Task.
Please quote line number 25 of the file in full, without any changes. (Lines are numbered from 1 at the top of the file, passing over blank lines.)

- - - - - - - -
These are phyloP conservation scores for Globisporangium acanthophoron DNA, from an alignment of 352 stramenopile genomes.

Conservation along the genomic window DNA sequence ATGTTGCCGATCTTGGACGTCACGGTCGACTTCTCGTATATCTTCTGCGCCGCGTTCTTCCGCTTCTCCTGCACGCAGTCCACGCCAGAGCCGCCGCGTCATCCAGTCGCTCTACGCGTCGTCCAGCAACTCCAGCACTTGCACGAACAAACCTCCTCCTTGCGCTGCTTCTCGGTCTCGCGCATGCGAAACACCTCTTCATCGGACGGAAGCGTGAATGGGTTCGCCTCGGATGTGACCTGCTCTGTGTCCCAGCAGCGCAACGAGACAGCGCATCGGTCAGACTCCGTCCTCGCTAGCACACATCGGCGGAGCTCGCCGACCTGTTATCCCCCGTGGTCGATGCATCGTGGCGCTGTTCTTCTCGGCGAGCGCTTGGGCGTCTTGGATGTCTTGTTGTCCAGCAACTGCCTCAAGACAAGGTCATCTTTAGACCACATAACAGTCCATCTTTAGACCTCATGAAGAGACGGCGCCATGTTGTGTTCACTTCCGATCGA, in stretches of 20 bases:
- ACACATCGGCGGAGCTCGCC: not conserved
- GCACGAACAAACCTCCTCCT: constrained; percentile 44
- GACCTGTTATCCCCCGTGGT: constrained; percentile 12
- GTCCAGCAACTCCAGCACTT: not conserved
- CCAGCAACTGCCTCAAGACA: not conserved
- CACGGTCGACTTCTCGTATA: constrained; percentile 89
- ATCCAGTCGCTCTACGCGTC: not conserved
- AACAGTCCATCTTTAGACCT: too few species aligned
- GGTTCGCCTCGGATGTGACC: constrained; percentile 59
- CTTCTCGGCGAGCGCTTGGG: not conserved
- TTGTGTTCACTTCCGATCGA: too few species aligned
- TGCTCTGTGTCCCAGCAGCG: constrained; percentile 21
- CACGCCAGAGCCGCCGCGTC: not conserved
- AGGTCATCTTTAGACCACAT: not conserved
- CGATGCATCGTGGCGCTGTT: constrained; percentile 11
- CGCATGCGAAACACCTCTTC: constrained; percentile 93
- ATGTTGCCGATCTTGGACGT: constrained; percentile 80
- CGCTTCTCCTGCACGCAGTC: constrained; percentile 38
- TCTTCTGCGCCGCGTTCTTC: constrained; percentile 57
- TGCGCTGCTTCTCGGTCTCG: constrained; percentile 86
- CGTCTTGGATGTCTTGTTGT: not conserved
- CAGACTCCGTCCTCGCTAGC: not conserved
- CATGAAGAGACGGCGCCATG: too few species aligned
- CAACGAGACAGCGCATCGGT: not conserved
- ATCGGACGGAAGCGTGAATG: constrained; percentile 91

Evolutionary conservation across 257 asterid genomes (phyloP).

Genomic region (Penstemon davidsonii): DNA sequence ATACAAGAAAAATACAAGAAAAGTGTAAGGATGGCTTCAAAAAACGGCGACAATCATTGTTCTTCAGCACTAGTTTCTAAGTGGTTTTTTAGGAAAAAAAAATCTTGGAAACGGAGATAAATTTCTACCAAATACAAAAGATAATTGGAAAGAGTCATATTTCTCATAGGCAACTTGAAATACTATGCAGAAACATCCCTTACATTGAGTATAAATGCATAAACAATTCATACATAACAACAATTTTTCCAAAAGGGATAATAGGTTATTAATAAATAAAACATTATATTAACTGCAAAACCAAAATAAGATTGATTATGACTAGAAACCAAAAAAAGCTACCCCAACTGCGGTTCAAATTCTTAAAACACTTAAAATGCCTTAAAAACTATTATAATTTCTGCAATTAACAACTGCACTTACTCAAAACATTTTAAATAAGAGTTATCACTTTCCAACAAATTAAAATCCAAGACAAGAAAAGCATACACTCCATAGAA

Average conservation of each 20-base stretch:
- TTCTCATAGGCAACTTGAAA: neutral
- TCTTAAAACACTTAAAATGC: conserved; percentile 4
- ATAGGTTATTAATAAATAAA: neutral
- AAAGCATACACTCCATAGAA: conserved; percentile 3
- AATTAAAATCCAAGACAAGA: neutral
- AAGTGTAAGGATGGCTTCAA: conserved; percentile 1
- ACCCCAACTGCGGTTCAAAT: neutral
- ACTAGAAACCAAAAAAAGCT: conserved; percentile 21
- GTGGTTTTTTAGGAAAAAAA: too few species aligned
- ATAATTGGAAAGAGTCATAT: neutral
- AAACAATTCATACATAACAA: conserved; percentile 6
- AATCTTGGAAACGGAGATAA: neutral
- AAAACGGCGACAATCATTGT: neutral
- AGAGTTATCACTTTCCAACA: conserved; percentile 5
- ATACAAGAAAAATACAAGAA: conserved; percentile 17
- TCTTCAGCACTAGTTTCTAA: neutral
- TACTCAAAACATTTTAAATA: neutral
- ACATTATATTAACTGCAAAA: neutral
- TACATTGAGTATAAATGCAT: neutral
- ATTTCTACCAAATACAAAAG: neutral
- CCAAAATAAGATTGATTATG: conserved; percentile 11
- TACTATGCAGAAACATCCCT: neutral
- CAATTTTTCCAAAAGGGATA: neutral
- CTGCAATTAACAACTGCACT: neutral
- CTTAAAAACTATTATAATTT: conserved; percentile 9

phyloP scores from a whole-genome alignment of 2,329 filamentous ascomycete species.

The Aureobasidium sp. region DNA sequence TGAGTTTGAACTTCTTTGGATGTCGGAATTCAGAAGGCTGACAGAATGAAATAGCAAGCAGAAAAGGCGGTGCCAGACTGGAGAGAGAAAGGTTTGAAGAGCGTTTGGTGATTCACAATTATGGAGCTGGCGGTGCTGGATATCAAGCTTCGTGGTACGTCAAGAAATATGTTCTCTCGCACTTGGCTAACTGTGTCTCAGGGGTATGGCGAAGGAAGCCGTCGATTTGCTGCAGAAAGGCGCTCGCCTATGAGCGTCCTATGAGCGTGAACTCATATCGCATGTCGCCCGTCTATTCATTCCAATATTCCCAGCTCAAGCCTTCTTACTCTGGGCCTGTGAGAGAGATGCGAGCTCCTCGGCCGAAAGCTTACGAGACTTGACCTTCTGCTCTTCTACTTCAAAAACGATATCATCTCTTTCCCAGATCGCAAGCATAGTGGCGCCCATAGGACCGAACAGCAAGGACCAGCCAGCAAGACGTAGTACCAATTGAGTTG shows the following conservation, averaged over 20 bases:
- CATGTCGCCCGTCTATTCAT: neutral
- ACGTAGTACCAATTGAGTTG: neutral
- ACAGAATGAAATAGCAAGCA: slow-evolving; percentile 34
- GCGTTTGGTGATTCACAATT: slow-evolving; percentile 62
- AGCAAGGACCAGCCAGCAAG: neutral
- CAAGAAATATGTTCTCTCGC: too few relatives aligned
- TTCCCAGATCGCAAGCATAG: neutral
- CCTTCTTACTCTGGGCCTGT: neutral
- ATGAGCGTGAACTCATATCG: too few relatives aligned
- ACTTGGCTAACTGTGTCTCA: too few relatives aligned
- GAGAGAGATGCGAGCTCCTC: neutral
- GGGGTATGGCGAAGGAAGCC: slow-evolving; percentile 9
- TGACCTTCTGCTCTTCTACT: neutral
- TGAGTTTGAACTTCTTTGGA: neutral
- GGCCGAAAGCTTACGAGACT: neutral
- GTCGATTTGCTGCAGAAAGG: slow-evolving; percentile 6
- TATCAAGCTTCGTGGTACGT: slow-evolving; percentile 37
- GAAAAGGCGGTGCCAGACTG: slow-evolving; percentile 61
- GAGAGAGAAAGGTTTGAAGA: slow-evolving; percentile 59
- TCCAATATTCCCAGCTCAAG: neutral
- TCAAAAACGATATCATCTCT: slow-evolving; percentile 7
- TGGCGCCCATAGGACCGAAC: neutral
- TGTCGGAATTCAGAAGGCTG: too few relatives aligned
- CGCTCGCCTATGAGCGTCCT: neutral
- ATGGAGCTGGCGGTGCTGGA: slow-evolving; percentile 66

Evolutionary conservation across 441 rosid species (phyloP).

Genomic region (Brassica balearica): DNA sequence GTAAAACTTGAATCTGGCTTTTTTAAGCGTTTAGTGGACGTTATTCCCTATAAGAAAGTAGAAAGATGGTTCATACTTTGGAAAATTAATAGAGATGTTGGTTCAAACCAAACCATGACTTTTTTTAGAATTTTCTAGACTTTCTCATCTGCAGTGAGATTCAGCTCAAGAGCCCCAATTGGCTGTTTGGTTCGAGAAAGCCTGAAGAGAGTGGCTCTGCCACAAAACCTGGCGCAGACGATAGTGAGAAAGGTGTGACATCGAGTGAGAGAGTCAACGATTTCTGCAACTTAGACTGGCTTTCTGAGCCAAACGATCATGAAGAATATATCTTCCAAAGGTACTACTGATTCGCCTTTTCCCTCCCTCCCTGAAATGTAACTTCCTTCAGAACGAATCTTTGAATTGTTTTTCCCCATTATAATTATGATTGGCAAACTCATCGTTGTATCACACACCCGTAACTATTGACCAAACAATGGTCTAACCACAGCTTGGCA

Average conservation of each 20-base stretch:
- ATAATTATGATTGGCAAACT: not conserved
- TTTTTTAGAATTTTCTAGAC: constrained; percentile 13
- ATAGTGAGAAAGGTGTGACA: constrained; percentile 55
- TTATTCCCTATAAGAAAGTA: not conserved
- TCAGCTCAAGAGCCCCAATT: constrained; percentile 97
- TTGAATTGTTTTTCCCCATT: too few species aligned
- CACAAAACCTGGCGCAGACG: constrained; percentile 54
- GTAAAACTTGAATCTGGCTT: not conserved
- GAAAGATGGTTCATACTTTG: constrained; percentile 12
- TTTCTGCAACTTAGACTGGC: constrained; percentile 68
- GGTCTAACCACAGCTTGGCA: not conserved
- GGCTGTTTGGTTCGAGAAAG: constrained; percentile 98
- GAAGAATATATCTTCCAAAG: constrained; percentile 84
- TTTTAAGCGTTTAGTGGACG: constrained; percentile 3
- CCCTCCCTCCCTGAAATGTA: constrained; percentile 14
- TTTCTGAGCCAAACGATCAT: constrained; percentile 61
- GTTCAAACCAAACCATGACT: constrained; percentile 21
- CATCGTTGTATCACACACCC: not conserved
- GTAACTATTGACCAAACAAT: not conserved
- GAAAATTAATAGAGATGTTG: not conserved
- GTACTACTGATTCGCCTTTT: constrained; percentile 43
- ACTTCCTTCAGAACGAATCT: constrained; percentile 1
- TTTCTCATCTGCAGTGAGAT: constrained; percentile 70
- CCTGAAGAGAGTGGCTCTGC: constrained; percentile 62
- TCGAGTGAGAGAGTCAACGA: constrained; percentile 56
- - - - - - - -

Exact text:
- CATGAAGAGACGGCGCCATG: too few species aligned